Why locals love Princes St Gardens
Written by Helen Fowler Wednesday, 05 May 2010 11:50
Continuing the Travel to Edinburgh series on Edinburgh’s green spaces, this week we look at Princes Street Gardens. Running along the south side of Princes Street, the city’s main shopping street, the 37 acres have a special place in the hearts of many visitors and locals.
More years ago than I care to remember, Princes Street Gardens was the venue for my first ever date. We were too broke to afford a cafe and too young to be allowed in a pub. Sadly, the date was not a great success. We did not repeat the experience.
Fondness for gardens
Two decades later came another personal first in the gardens – debut outdoors nappy change. That was not much of a triumph either (daughter and I were both terrified). But I retain a fondness for Princes Street Gardens.
Like many others in the city, I have spent hours strolling along its paths, pushing a buggy, chatting to friends, while drinking scalding coffee from a polystyrene cup. It is a good place to listen to the gun that fires one o'clock from nearby Edinburgh Castle.
Last summer, I lay on the grass in Princes Street Gardens, sipping wine and watching the Fireworks Concert to mark the end of the International Festival. The park’s Ross Bandstand plays host to regular concerts and is a big feature of Edinburgh’s Hogmanay celebrations.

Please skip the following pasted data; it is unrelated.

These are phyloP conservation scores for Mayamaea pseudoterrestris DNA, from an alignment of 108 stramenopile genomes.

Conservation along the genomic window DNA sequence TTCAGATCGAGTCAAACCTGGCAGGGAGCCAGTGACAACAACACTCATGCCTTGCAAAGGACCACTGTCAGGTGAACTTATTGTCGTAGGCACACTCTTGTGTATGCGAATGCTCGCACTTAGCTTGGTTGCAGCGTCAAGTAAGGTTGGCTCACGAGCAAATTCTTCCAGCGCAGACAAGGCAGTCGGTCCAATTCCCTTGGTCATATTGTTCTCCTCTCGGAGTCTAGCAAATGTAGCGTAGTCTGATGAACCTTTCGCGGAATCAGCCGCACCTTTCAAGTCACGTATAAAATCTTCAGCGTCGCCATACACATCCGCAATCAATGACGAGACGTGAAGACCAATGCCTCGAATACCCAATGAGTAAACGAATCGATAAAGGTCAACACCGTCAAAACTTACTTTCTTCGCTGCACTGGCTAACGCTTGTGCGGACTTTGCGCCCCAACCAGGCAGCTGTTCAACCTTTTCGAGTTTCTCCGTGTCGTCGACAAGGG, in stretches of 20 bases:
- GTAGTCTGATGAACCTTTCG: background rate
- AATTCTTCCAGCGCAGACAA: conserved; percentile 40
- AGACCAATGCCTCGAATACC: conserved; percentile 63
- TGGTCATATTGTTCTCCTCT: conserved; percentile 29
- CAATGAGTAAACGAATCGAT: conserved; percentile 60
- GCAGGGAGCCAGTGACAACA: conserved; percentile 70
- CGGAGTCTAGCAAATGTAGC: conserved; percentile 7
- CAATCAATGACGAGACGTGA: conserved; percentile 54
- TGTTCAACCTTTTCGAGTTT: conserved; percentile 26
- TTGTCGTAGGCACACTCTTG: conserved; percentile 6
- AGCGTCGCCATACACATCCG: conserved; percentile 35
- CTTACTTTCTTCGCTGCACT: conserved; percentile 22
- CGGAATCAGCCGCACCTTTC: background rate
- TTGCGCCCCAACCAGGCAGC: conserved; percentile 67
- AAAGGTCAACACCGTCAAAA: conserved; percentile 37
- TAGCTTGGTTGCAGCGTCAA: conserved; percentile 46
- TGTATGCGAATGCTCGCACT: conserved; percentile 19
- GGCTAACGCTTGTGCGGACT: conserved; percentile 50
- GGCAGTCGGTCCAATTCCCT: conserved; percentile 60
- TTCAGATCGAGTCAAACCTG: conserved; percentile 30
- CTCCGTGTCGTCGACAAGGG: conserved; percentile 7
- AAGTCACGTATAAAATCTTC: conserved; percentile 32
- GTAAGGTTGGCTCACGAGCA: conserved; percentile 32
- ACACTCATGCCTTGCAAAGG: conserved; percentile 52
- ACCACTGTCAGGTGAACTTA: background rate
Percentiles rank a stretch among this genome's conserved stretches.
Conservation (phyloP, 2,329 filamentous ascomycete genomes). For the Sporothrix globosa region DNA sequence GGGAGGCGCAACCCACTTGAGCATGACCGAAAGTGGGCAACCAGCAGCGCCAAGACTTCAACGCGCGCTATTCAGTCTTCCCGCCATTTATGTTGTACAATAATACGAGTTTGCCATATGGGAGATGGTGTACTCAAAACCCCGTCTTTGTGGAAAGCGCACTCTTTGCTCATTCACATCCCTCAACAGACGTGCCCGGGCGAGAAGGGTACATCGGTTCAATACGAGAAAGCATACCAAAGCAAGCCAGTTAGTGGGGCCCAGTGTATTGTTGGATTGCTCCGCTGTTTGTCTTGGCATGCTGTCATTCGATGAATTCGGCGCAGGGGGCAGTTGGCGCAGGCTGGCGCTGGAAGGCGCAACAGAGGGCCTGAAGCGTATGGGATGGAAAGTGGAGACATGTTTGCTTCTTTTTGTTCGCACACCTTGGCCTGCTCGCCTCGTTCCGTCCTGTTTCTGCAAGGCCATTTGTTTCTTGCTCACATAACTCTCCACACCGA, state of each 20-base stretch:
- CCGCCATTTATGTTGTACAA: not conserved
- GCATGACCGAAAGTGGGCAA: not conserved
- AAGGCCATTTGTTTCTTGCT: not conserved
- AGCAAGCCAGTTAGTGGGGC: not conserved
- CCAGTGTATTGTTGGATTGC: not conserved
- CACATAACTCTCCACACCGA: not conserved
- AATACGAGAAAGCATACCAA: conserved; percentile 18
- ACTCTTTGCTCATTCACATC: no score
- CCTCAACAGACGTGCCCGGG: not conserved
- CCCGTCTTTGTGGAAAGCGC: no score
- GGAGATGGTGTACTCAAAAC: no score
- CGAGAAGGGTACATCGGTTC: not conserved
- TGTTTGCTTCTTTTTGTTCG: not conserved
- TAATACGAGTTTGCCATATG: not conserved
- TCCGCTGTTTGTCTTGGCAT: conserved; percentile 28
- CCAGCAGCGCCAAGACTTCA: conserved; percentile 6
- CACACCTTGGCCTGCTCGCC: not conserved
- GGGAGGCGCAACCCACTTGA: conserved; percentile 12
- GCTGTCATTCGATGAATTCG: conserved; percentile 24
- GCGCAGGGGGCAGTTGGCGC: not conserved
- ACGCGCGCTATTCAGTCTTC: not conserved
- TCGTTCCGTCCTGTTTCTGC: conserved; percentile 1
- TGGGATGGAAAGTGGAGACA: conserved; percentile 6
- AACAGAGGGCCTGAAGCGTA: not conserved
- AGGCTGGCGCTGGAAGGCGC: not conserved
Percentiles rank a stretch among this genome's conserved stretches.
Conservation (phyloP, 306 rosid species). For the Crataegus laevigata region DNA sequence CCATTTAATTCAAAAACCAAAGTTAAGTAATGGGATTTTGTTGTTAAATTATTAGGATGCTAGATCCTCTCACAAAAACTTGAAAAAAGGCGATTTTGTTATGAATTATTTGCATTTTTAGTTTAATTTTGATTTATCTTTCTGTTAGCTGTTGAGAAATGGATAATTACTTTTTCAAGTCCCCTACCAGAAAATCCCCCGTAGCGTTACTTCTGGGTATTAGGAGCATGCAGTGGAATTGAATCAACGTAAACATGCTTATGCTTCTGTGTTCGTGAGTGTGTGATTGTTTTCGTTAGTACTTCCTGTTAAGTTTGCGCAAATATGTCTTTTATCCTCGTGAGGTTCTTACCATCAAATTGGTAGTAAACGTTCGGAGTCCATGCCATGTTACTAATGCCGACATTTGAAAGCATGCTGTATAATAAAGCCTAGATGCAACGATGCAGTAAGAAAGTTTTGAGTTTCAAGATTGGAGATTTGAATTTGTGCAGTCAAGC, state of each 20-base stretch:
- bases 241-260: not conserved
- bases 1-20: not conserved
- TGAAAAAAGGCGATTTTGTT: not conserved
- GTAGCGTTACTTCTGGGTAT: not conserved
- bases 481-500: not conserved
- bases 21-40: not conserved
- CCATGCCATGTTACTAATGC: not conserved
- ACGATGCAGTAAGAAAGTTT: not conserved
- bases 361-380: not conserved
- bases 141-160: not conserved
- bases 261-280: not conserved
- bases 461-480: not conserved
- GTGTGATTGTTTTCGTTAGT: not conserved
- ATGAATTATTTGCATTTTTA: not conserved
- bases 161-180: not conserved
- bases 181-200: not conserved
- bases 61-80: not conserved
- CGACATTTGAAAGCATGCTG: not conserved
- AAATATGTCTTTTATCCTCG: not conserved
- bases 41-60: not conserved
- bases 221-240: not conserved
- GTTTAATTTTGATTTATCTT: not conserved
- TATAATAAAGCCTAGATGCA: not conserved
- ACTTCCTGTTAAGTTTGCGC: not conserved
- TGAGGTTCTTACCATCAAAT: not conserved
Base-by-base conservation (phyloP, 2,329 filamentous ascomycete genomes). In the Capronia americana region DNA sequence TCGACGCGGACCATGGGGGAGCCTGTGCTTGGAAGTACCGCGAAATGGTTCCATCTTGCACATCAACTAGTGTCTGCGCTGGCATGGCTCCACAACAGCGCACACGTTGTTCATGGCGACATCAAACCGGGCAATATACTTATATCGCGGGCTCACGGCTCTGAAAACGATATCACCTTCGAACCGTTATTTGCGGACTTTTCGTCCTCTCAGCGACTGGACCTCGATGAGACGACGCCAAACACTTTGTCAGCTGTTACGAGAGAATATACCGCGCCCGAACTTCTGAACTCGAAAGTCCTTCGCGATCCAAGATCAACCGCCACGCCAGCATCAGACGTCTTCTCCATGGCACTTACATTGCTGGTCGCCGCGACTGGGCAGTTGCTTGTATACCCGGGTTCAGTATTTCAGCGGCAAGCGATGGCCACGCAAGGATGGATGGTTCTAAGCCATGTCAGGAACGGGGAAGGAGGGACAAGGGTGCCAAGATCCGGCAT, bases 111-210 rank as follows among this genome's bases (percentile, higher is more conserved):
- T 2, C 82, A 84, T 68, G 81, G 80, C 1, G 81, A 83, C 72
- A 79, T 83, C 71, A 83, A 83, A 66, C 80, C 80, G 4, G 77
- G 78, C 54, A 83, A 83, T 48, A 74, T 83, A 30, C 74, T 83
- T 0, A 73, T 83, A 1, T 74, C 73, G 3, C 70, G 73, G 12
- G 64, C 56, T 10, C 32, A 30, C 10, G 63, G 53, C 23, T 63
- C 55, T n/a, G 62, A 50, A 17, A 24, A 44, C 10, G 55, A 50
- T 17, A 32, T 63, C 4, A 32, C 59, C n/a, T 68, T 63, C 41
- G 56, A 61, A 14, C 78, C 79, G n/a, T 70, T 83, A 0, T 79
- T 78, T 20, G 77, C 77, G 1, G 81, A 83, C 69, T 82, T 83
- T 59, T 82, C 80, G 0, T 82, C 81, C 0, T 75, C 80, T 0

The Ross Fountain, located at the west end of the gardens, caused controversy when it arrived in the gardens in 1872. The sight of its mermaids and naked female figures upset the Dean of nearby St John’s Episcopal Church so much he described the fountain as “grossly indecent and disgusting”.
Say hello to driver
Less controversially, kids enjoy standing on the park’s viewing bridges over the neighbouring railway line to watch trains go past. Drivers will often make a child’s day by tooting their horn and waving.
A state-of-the-art playpark at the west end of the park will keep older kids (five plus) occupied for long stretches. Be warned, though. Its business can be daunting to younger children.
Statues and floral clock
The park is dissected by the stretch of hill known as the Mound. On the west side is the Ross Bandstand and Fountain, as well as statues of poet Allan Ramsay, reformer Thomas Guthrie and obstetric pioneer James Young Simpson. A floral clock there also draws visitors.
On the east side, are statues of explorer David Livingstone (smaller than anyone expects), publisher Adam Black and essayist Professor John Wilson. And, of course, the Scott Monument.
The east side might sound impoverished compared to the attractions boasted by its westerly neighbour. But it comes into its own at Christmas time, when it transforms into a Winter Wonderland.
Next Thursday (13 May): part three of Edinburgh’s green spaces